World Footwear


Japan Retail: retail prospects are again at stake

Japan Retail: retail prospects are again at stake
Hope for a return to normality in March, following the lift of the quasi-emergency restrictions imposed to control the Omicron-variant outbreak at the end of 2021, appears to be off the picture. The impact of Russia’s invasion of Ukraine on households and companies, which is prompting a hike in commodities and food prices, can no longer be discarded. Most likely, the footwear retail growth momentum of the final months of last year will not be accompanied by an increase in prices to avoid scaring away consumers, whose confidence suffered yet another blow in front of the international conjuncture

COVID-19 out. Aftermath of the Russia-Ukraine war in

According to the METI of Japan statistics, apparel and accessories (including footwear) retail sales closed the last two months of the last year 7 to 14 percentage points up the 2015 baseline, finally leaving the pandemic behind. It was, however, a short-lived relief.

Observing the full-year picture give us a different view. Considering department stores: “Department store sales in Japan rose moderately in 2021 from the previous year to some ¥4.4 trillion but stayed below (21%) the level seen before the outbreak of COVID-19, sources said Saturday. And customer levels have started falling again,  amid the spread of the omicron coronavirus variant, casting a pall over sales in 2022” (, January 2022).

In truth, sales plunged in January about 15 percentage points below the baseline, with the outbreak of the Omicron variant pushing daily cases to record levels in early February. And while Prime Minister Fumio Kishida announced in a news conference (, March 2022) that “quasi-emergency restrictions would be lifted as of March 2021 and the country would slowly start returning to normal, since new infections had dropped substantially”, he also acknowledged the gravity of the impact of the Russia-Ukraine crisis on households and companies, saying that the COVID-19 pandemic fallout and the crisis serve as a 'double whammy' (, March 2022).

Uniqlo sales in February seem to showcase the stated. According to (March 2022), “same-store sales including online sales decreased by 14.0% year-on-year while total sales, including online sales, decreased by 11.4%. Same-store sales declined year-on-year in February as sales of newly launched Spring ranges struggled in the face of persistently cold weather throughout the month”.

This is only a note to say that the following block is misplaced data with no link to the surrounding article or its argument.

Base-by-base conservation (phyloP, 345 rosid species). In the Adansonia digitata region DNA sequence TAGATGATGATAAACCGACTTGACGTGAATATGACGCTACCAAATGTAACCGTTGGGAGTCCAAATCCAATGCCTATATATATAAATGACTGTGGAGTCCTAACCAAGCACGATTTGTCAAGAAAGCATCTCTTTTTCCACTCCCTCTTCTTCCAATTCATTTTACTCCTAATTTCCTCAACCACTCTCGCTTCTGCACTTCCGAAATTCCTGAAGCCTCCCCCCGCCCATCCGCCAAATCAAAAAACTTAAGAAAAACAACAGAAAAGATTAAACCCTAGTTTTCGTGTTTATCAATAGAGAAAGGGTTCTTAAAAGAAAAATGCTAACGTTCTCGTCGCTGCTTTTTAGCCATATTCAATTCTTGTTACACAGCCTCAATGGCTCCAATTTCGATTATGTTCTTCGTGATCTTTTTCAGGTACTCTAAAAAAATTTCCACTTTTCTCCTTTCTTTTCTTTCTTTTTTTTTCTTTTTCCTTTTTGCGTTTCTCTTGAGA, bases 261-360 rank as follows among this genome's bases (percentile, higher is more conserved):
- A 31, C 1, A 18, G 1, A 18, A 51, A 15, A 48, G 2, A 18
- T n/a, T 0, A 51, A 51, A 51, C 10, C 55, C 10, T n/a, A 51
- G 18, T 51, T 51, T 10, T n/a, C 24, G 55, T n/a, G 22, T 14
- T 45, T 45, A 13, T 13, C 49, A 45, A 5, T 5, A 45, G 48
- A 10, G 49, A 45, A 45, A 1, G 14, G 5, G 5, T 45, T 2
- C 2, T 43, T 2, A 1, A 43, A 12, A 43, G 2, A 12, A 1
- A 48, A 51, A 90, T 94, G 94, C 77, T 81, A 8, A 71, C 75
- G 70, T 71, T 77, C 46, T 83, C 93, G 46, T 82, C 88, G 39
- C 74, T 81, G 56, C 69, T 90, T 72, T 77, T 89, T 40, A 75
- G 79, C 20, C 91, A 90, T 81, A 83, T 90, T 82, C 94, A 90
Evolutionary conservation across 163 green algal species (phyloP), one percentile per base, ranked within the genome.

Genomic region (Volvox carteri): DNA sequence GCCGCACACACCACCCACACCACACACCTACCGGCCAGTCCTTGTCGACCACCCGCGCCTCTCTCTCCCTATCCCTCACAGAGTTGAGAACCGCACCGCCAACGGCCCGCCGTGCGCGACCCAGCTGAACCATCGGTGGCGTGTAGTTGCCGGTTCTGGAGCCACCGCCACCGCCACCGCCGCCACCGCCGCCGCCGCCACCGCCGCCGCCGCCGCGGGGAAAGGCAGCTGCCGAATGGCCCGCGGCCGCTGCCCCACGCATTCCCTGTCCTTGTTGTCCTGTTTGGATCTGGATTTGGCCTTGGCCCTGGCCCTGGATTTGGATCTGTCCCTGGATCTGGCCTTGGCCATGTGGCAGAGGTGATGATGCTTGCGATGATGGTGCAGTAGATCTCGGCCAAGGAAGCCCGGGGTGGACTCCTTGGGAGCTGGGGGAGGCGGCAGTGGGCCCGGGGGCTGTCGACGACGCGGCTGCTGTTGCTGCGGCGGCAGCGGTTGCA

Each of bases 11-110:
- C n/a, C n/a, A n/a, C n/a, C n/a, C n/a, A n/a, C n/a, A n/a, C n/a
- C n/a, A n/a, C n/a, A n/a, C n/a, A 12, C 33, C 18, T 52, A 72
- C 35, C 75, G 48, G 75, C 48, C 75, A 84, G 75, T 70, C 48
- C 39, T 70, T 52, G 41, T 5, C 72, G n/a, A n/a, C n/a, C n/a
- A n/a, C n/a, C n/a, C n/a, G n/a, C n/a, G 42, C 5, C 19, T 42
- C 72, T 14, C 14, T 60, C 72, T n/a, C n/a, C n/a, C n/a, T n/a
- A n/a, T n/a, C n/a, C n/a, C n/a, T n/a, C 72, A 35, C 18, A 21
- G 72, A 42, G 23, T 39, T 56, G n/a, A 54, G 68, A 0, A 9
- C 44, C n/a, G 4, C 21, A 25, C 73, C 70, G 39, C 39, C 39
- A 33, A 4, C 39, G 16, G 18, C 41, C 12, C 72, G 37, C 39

Altogether, we venture to forecast that retail prospects are seriously at stake in Japan, again, for the near future.

Short ability to pass-on costs increases to retail prices  

Should footwear retail maintain the growth momentum of the final months of 2021, higher footwear prices would be expected shortly to reflect the increasing production and import costs brought in by the pandemic. But, as the economics professor at Tokyo’s University Tsutomu Watanabe recalled, “many companies will baulk at outright price increases, just as they did in 2008 during another commodities surge and in 2013-2014 when the yen weakened sharply, leaving shrinkflation as one of the few ways to protect margins” (, January 2022).

In addition to the restrictions imposed to circumvent the highly infectious Omicron wave, retail might suffer from additional inflationary effects due to sharp rises in energy costs (and food prices) triggered by the Russian-Ukrainian crisis. According to Junko Nakagawa, board member of the Bank of Japan (BOJ), “such moves could weigh on Japan's economy if they hurt corporate profits and household income” (, March 2022).

Hideo Kumano, an executive chief economist at the Dai-ichi Life Research Institute, explained that if the WTI (West Texas Intermediate crude oil price) averages 120 US dollars a barrel this year, a Japanese household with two or more people would have to pay 68 000 yen (590 US dollars) more a year for fuel, electricity, and gas, while the high wheat price would translate into a 2 000 yen increase a year in spending (, March 2022).

Given the likely erosion of consumers’ disposable income from now onwards, following weak retail prospects, the footwear consumer price index, which in January was already 0,3 percentage points below the level of last year, is now expected to go further on the same path.

Confidence to be further undermined

In the first two months of the year, even before the breakout of the Ukrainian crisis, weak retail prospects seemed to be already well embedded in consumers’ confidence (Cabinet Office, Japan). On a comparable basis to the Top December level (the same as before the pandemic),  consumers lost more than 5 confidence percentage points, closing February 16 percentage points down to the neutral mood.

Now, “the greater impact of the Ukraine crisis will be felt in the months ahead given crude oil and commodity prices have been surging and more price hikes for food items are expected this year”, stated Toru Suehiro, a senior economist at Daiwa Securities Co. “Commodity inflation would cool sentiment among consumers, who would have to cut back on spending. The key is fiscal support", he defended  (, March 2022).

Equal pessimism is shown by the TanKan (overall) retail Business Conditions survey (BoJ) with net unfavourable quarterly scores since June 2021. After a standstill in the fourth quarter, improving prospects for the first quarter this year will be frustrated.

Footwear imports expected to curb

Following the usual seasonal upwards pattern, footwear imports have accelerated from October through January this year, but are still distant from two years ago (22 percentage points below).

Nevertheless, with much slacker retail on the horizon, footwear imports will undoubtedly be curbed even as the Omicron shadow fades away.